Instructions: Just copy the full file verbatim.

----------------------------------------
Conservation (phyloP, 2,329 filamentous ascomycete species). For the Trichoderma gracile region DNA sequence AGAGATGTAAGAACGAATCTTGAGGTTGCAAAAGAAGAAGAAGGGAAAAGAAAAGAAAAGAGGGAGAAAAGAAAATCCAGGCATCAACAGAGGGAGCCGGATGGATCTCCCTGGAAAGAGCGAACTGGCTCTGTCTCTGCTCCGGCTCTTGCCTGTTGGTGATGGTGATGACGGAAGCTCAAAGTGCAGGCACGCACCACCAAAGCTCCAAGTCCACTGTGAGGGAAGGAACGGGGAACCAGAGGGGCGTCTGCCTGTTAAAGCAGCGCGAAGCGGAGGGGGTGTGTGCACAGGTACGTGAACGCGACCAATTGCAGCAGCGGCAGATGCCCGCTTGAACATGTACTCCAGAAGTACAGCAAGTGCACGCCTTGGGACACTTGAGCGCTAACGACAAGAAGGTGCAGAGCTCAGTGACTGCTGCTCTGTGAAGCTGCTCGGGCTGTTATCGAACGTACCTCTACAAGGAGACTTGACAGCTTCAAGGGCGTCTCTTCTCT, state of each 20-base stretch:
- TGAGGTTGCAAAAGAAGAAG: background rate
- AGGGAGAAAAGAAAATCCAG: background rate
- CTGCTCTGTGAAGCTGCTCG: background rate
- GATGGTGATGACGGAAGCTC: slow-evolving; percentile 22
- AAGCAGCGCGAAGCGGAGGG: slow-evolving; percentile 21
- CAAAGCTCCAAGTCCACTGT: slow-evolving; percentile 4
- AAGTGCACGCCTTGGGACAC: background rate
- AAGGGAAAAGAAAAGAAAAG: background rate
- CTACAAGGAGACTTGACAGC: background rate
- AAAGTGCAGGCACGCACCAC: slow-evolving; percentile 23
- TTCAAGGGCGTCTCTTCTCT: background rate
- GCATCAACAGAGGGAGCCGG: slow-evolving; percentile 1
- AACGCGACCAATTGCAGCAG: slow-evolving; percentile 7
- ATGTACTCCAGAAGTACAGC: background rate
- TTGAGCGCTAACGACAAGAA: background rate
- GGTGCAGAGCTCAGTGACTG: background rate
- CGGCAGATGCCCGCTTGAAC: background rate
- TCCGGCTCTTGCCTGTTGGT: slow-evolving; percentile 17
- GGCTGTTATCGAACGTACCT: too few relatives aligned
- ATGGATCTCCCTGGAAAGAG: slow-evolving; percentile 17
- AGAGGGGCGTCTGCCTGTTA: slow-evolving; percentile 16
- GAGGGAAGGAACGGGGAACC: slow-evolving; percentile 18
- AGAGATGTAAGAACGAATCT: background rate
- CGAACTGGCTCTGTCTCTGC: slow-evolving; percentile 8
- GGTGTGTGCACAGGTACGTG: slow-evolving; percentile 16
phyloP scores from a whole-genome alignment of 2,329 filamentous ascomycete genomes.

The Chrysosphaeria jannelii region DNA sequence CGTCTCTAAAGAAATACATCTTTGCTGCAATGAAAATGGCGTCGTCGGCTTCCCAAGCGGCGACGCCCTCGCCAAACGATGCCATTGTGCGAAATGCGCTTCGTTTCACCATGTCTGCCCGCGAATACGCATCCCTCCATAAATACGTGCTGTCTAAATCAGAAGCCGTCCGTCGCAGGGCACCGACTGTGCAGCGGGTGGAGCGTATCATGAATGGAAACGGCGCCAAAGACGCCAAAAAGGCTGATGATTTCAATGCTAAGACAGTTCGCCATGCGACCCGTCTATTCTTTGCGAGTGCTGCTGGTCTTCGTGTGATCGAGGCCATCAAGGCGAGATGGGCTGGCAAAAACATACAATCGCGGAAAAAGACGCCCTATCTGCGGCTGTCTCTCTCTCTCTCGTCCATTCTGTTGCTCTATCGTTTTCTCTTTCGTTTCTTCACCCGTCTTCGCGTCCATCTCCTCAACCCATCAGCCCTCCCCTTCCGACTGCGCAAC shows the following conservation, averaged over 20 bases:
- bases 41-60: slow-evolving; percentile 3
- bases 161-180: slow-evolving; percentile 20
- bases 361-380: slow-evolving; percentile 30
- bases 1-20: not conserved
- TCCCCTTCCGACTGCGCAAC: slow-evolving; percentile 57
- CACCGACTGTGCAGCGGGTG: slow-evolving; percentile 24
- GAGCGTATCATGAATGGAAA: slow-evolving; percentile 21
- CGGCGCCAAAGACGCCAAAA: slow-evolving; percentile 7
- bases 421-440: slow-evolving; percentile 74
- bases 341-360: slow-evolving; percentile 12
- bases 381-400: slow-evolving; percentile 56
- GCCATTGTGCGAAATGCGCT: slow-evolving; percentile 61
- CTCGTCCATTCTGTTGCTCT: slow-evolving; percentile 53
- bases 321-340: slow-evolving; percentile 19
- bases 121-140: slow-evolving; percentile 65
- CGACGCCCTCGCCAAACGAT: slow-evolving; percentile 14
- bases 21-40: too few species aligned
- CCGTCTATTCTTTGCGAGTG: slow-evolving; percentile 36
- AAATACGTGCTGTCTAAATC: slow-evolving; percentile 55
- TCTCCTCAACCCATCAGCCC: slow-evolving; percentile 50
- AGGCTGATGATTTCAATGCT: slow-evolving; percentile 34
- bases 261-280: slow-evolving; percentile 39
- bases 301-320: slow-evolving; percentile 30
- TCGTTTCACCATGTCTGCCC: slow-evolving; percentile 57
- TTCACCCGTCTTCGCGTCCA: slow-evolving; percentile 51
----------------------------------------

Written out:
Conservation (phyloP, 2,329 filamentous ascomycete species). For the Trichoderma gracile region DNA sequence AGAGATGTAAGAACGAATCTTGAGGTTGCAAAAGAAGAAGAAGGGAAAAGAAAAGAAAAGAGGGAGAAAAGAAAATCCAGGCATCAACAGAGGGAGCCGGATGGATCTCCCTGGAAAGAGCGAACTGGCTCTGTCTCTGCTCCGGCTCTTGCCTGTTGGTGATGGTGATGACGGAAGCTCAAAGTGCAGGCACGCACCACCAAAGCTCCAAGTCCACTGTGAGGGAAGGAACGGGGAACCAGAGGGGCGTCTGCCTGTTAAAGCAGCGCGAAGCGGAGGGGGTGTGTGCACAGGTACGTGAACGCGACCAATTGCAGCAGCGGCAGATGCCCGCTTGAACATGTACTCCAGAAGTACAGCAAGTGCACGCCTTGGGACACTTGAGCGCTAACGACAAGAAGGTGCAGAGCTCAGTGACTGCTGCTCTGTGAAGCTGCTCGGGCTGTTATCGAACGTACCTCTACAAGGAGACTTGACAGCTTCAAGGGCGTCTCTTCTCT, state of each 20-base stretch:
- TGAGGTTGCAAAAGAAGAAG: background rate
- AGGGAGAAAAGAAAATCCAG: background rate
- CTGCTCTGTGAAGCTGCTCG: background rate
- GATGGTGATGACGGAAGCTC: slow-evolving; percentile 22
- AAGCAGCGCGAAGCGGAGGG: slow-evolving; percentile 21
- CAAAGCTCCAAGTCCACTGT: slow-evolving; percentile 4
- AAGTGCACGCCTTGGGACAC: background rate
- AAGGGAAAAGAAAAGAAAAG: background rate
- CTACAAGGAGACTTGACAGC: background rate
- AAAGTGCAGGCACGCACCAC: slow-evolving; percentile 23
- TTCAAGGGCGTCTCTTCTCT: background rate
- GCATCAACAGAGGGAGCCGG: slow-evolving; percentile 1
- AACGCGACCAATTGCAGCAG: slow-evolving; percentile 7
- ATGTACTCCAGAAGTACAGC: background rate
- TTGAGCGCTAACGACAAGAA: background rate
- GGTGCAGAGCTCAGTGACTG: background rate
- CGGCAGATGCCCGCTTGAAC: background rate
- TCCGGCTCTTGCCTGTTGGT: slow-evolving; percentile 17
- GGCTGTTATCGAACGTACCT: too few relatives aligned
- ATGGATCTCCCTGGAAAGAG: slow-evolving; percentile 17
- AGAGGGGCGTCTGCCTGTTA: slow-evolving; percentile 16
- GAGGGAAGGAACGGGGAACC: slow-evolving; percentile 18
- AGAGATGTAAGAACGAATCT: background rate
- CGAACTGGCTCTGTCTCTGC: slow-evolving; percentile 8
- GGTGTGTGCACAGGTACGTG: slow-evolving; percentile 16
phyloP scores from a whole-genome alignment of 2,329 filamentous ascomycete genomes.

The Chrysosphaeria jannelii region DNA sequence CGTCTCTAAAGAAATACATCTTTGCTGCAATGAAAATGGCGTCGTCGGCTTCCCAAGCGGCGACGCCCTCGCCAAACGATGCCATTGTGCGAAATGCGCTTCGTTTCACCATGTCTGCCCGCGAATACGCATCCCTCCATAAATACGTGCTGTCTAAATCAGAAGCCGTCCGTCGCAGGGCACCGACTGTGCAGCGGGTGGAGCGTATCATGAATGGAAACGGCGCCAAAGACGCCAAAAAGGCTGATGATTTCAATGCTAAGACAGTTCGCCATGCGACCCGTCTATTCTTTGCGAGTGCTGCTGGTCTTCGTGTGATCGAGGCCATCAAGGCGAGATGGGCTGGCAAAAACATACAATCGCGGAAAAAGACGCCCTATCTGCGGCTGTCTCTCTCTCTCTCGTCCATTCTGTTGCTCTATCGTTTTCTCTTTCGTTTCTTCACCCGTCTTCGCGTCCATCTCCTCAACCCATCAGCCCTCCCCTTCCGACTGCGCAAC shows the following conservation, averaged over 20 bases:
- bases 41-60: slow-evolving; percentile 3
- bases 161-180: slow-evolving; percentile 20
- bases 361-380: slow-evolving; percentile 30
- bases 1-20: not conserved
- TCCCCTTCCGACTGCGCAAC: slow-evolving; percentile 57
- CACCGACTGTGCAGCGGGTG: slow-evolving; percentile 24
- GAGCGTATCATGAATGGAAA: slow-evolving; percentile 21
- CGGCGCCAAAGACGCCAAAA: slow-evolving; percentile 7
- bases 421-440: slow-evolving; percentile 74
- bases 341-360: slow-evolving; percentile 12
- bases 381-400: slow-evolving; percentile 56
- GCCATTGTGCGAAATGCGCT: slow-evolving; percentile 61
- CTCGTCCATTCTGTTGCTCT: slow-evolving; percentile 53
- bases 321-340: slow-evolving; percentile 19
- bases 121-140: slow-evolving; percentile 65
- CGACGCCCTCGCCAAACGAT: slow-evolving; percentile 14
- bases 21-40: too few species aligned
- CCGTCTATTCTTTGCGAGTG: slow-evolving; percentile 36
- AAATACGTGCTGTCTAAATC: slow-evolving; percentile 55
- TCTCCTCAACCCATCAGCCC: slow-evolving; percentile 50
- AGGCTGATGATTTCAATGCT: slow-evolving; percentile 34
- bases 261-280: slow-evolving; percentile 39
- bases 301-320: slow-evolving; percentile 30
- TCGTTTCACCATGTCTGCCC: slow-evolving; percentile 57
- TTCACCCGTCTTCGCGTCCA: slow-evolving; percentile 51